• tract
  • In addition, specific constituents of these ingredients and peptides released during the enzymatic digestion of constituent proteins in the digestive tract can exert other, non-strict nutritional effects on e.g. feed intake, nutrient digestion, intestinal microbiota, signaling of the immune system or, after absorption, on physiological and metabolic processes. (biomin.net)
  • Acidifiers have proved successful in reducing microbial contamination in the poultry house, thereby reducing the levels of specific Gram-negative pathogens in the intestinal tract. (issuu.com)
  • ENPP7 is a new name for an old enzyme whose activity was originally identified in 1969 by Nilsson as a type of sphingomyelinase that hydrolyses sphingomyelin to ceramide in the intestinal tract. (wikipedia.org)
  • In the intestinal tract, ENPP7 activity is low in the duodenum and colon but high in the middle of the jejunum. (wikipedia.org)
  • Unlike acid and neutral SMases in the intestinal tract that are rapidly inactivated by pancreatic trypsin, alk-SMase is resistant to trypsin digestion. (wikipedia.org)
  • Thus ENPP7 is active in the intestinal lumen and is transported along the intestinal tract. (wikipedia.org)
  • ENPP7 may have important roles in preventing tumorigenesis in the intestinal tract, as ceramide, the product of sphingomyelin hydrolysis, can inhibit cell proliferation and stimulate cell differentiation and apoptosis. (wikipedia.org)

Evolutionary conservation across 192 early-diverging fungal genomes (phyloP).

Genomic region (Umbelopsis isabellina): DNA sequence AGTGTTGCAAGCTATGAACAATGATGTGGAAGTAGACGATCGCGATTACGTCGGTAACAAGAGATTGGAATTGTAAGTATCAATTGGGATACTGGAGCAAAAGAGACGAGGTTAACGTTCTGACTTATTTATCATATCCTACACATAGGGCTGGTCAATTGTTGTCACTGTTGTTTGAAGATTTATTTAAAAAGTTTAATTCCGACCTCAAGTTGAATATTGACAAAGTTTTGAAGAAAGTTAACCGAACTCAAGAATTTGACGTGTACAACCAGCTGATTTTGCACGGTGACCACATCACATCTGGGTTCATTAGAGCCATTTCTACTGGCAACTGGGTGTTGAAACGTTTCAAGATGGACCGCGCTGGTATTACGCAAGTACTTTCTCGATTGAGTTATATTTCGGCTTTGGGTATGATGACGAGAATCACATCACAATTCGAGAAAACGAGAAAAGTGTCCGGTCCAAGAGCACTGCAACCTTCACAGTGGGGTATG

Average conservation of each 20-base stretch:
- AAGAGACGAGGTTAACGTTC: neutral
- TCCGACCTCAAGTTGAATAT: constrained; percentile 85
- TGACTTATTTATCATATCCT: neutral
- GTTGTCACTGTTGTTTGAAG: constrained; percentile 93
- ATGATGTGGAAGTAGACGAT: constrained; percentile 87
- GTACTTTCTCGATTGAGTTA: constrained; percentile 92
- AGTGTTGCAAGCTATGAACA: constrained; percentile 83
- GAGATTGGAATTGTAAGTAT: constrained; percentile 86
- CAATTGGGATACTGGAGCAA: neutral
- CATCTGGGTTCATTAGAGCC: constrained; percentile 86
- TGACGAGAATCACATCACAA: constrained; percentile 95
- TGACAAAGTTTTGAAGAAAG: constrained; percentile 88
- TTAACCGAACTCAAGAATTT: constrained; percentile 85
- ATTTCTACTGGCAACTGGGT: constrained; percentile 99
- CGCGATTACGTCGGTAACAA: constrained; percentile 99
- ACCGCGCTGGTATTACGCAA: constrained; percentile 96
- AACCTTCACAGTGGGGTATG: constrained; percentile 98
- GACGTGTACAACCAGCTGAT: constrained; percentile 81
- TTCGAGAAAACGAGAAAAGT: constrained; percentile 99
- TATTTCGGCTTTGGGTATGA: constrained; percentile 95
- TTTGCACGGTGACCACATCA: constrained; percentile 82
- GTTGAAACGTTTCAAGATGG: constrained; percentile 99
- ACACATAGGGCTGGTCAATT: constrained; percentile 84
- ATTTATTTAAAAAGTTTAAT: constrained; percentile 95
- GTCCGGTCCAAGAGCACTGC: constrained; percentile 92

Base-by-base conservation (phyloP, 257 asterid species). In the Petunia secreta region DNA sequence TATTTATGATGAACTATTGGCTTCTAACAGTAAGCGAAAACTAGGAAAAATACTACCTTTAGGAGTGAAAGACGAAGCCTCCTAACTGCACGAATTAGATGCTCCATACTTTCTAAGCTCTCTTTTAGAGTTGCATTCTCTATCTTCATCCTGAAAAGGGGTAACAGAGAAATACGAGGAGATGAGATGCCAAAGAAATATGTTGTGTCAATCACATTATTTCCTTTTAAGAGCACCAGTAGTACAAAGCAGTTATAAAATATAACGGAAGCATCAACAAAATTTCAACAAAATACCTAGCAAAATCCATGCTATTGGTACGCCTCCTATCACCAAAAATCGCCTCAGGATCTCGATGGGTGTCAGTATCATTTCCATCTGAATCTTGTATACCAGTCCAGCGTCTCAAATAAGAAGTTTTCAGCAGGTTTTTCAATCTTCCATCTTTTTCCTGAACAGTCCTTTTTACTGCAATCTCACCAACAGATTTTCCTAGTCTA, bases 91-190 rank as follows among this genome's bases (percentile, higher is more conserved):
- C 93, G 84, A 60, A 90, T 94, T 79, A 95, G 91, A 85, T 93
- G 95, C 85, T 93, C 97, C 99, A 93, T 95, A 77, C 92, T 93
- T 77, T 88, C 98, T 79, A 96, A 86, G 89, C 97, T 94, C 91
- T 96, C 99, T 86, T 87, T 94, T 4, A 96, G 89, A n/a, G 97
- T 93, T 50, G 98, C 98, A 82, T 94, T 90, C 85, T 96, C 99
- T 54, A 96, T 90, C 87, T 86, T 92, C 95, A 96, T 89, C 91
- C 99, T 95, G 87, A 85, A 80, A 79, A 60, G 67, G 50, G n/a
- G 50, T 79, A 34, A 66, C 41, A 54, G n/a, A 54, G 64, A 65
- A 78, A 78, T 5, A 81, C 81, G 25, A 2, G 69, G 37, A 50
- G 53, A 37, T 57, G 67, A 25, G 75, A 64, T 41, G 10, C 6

• In the intestinal tract cholesterol and sphingomyelin are co-exiting in plasma membrane and in lipid vesicles, liposomes and micelles. (wikipedia.org)
  • Colic can be divided broadly into several categories: excessive gas accumulation in the intestine (gas colic) simple obstruction strangulating obstruction non-strangulating infarction inflammation of the gastrointestinal tract (enteritis, colitis) or the peritoneum (peritonitis) ulceration of the gastrointestinal mucosa These categories can be further differentiated based on location of the lesion and underlying cause (See Types of colic). (wikipedia.org)
  • mucus
  • The species name mucosae refers to the mucus binding colonization factor gene mub found in L. mucosae and the related Lactobacillus reuteri. (wikipedia.org)
  • Many Lactobacillus species, including L. mucosae, have a gene that codes for a cell surface mucus binding protein known as mub. (wikipedia.org)
  • This protein binds to components in pig intestinal mucus. (wikipedia.org)
  • citation needed] Intestinal juice also contains hormones, digestive enzymes, mucus, substances to neutralize hydrochloric acid coming from the stomach and erepsin which further digests polypeptides into amino acids, completing protein digestion. (wikipedia.org)
  • absorption
  • Diamine oxidase metabolizes polyamines and histamine ( 2 , 18 ), and, on the basis of this action and the extracellular location, it is postulated that it prevents the absorption of polyamines and histamine originating from ingested food and intestinal bacteria ( 17 , 24 ). (physiology.org)
  • bacteria
  • Rod-shaped bacteria were frequently associated with the mucosa of CD patients, with both active and inactive disease, but not with controls. (diva-portal.org)
  • Lactobacillus mucosae is a rod shaped species of lactic acid bacteria first isolated from pig intestines. (wikipedia.org)
  • People without the digesting enzyme have hypolactasia , and they have abdominal problems because the undigested lactose becomes fodder for the intestinal bacteria, which releases gas (and other unpleasant things). (breakingmuscle.com)
  • barrier
  • To accomplish this difficult goal, the highly complex mucosa forms an anatomical as well as functional barrier to protect the organism.In this work, we aimed to characterize distinct aspect of the intestinal barrier, focussing on distinct regulation and repair mechanism of the intestinal mucosa. (hu-berlin.de)